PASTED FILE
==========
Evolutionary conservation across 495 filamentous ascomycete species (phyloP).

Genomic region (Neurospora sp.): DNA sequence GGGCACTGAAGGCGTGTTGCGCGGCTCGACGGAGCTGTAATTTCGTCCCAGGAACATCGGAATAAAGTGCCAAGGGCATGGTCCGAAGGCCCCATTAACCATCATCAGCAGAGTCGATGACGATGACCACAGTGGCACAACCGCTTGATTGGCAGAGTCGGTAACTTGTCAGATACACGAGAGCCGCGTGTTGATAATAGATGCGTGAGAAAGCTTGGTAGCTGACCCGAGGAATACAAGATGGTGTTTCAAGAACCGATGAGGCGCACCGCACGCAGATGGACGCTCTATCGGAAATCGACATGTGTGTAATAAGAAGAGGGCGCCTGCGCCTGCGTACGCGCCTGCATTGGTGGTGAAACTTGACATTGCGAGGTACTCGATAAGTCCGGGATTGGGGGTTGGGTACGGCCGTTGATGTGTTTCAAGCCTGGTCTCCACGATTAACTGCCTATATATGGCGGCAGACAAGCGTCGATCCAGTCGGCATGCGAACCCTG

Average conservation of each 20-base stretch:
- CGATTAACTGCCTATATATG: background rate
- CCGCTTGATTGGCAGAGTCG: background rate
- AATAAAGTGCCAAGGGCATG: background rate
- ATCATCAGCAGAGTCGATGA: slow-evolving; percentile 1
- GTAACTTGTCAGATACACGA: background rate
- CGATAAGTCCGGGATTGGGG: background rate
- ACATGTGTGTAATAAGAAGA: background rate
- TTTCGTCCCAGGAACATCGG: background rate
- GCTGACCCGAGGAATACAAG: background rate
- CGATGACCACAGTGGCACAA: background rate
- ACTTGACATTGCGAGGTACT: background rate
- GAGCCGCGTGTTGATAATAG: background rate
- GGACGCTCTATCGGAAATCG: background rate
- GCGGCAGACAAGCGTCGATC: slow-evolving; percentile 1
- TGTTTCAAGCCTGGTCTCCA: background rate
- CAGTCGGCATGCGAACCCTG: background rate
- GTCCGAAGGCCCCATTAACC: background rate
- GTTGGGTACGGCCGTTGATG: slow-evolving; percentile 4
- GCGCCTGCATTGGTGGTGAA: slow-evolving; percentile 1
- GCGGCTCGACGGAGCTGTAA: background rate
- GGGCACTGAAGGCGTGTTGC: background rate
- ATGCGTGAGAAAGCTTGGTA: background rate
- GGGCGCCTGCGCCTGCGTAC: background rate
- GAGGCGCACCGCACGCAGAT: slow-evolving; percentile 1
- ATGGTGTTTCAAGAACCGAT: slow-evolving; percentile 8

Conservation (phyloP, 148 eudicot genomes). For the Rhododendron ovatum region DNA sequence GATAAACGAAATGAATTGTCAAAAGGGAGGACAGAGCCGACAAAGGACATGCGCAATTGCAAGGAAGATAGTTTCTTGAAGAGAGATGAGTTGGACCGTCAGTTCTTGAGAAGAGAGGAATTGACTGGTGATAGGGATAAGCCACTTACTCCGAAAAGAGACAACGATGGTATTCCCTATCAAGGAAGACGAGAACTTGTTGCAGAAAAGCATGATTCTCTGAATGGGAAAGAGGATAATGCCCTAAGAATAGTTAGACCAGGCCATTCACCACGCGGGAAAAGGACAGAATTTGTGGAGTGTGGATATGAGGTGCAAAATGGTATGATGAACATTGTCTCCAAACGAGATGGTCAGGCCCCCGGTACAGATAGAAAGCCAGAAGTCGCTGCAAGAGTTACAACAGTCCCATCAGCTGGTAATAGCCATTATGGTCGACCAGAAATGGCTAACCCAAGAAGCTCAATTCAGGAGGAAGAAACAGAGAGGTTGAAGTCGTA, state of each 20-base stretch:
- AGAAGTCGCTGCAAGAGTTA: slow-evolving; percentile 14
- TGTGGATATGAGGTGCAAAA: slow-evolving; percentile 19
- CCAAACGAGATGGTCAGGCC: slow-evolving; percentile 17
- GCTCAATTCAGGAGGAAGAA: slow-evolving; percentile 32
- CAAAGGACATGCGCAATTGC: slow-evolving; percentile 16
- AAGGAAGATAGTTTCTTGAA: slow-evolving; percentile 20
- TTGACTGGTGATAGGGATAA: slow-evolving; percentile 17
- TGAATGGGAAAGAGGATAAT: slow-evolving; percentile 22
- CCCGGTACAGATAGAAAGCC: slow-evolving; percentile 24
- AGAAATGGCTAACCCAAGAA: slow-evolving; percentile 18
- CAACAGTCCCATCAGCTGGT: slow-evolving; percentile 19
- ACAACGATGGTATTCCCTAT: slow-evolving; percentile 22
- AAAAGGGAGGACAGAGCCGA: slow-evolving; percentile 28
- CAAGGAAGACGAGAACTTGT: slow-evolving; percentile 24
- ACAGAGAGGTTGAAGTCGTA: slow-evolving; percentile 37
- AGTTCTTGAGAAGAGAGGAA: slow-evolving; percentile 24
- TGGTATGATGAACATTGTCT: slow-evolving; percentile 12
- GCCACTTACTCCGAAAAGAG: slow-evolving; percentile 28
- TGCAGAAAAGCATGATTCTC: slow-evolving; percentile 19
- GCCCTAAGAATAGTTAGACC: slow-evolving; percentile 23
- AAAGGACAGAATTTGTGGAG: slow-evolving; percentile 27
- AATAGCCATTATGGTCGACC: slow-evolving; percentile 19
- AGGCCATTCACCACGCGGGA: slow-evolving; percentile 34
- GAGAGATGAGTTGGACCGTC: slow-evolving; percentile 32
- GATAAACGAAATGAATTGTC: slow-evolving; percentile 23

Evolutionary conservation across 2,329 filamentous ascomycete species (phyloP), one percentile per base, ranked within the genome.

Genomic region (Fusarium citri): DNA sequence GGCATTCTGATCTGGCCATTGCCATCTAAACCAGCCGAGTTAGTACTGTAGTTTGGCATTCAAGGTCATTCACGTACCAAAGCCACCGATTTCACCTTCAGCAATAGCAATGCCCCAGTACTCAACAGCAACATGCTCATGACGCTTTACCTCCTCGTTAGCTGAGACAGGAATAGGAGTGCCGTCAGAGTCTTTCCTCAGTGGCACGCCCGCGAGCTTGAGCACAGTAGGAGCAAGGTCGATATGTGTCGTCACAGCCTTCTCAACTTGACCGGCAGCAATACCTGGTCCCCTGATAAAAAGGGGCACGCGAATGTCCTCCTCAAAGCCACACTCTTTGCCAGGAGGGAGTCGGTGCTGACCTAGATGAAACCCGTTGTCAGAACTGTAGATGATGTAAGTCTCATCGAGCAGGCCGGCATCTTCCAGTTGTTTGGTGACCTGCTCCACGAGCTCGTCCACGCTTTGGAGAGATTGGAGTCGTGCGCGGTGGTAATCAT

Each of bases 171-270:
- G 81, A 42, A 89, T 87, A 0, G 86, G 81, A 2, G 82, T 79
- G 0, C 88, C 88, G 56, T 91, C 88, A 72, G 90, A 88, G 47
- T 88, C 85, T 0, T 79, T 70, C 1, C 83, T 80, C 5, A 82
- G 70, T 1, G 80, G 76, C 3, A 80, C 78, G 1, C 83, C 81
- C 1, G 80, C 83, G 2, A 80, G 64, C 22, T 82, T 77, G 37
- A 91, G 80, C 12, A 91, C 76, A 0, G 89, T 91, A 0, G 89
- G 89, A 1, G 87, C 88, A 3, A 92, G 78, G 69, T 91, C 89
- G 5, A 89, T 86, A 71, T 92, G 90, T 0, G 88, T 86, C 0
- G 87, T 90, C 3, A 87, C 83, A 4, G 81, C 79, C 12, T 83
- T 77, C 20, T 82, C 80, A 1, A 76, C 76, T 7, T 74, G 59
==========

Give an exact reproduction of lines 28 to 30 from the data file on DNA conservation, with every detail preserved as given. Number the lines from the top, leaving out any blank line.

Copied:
- ATGGTGTTTCAAGAACCGAT: slow-evolving; percentile 8

Conservation (phyloP, 148 eudicot genomes). For the Rhododendron ovatum region DNA sequence GATAAACGAAATGAATTGTCAAAAGGGAGGACAGAGCCGACAAAGGACATGCGCAATTGCAAGGAAGATAGTTTCTTGAAGAGAGATGAGTTGGACCGTCAGTTCTTGAGAAGAGAGGAATTGACTGGTGATAGGGATAAGCCACTTACTCCGAAAAGAGACAACGATGGTATTCCCTATCAAGGAAGACGAGAACTTGTTGCAGAAAAGCATGATTCTCTGAATGGGAAAGAGGATAATGCCCTAAGAATAGTTAGACCAGGCCATTCACCACGCGGGAAAAGGACAGAATTTGTGGAGTGTGGATATGAGGTGCAAAATGGTATGATGAACATTGTCTCCAAACGAGATGGTCAGGCCCCCGGTACAGATAGAAAGCCAGAAGTCGCTGCAAGAGTTACAACAGTCCCATCAGCTGGTAATAGCCATTATGGTCGACCAGAAATGGCTAACCCAAGAAGCTCAATTCAGGAGGAAGAAACAGAGAGGTTGAAGTCGTA, state of each 20-base stretch:
- AGAAGTCGCTGCAAGAGTTA: slow-evolving; percentile 14